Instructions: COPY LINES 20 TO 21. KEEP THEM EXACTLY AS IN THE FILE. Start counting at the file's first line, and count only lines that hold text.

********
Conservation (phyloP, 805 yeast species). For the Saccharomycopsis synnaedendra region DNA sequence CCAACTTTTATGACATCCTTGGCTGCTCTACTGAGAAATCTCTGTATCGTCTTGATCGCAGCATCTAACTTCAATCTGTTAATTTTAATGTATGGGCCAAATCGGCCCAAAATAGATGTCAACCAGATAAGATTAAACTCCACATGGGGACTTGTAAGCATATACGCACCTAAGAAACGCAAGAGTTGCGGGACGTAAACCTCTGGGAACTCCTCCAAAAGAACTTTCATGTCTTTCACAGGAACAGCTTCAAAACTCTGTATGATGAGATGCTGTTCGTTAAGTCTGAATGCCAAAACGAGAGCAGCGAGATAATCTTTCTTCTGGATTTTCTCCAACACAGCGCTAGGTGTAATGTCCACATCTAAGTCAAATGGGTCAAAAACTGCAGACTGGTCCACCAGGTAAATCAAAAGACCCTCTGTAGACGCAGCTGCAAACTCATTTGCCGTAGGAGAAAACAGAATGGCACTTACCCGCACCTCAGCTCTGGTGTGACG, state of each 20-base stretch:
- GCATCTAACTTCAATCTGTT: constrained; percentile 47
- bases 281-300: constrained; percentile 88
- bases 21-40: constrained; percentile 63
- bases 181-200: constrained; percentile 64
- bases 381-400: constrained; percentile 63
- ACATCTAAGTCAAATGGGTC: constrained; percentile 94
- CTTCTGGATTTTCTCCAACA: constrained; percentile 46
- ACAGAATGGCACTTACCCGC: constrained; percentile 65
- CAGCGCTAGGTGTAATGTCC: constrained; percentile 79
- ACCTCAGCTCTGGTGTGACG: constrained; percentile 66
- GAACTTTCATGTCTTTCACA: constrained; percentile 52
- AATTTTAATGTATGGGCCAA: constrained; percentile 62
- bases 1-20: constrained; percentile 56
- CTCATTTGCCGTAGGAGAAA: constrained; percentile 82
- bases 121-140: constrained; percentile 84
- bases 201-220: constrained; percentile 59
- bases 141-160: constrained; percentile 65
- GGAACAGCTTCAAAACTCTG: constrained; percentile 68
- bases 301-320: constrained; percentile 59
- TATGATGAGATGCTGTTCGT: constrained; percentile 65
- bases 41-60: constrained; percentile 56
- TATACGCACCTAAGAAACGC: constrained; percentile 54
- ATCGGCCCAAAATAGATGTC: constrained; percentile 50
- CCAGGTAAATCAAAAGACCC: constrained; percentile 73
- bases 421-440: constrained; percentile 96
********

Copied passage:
- bases 301-320: constrained; percentile 59
- TATGATGAGATGCTGTTCGT: constrained; percentile 65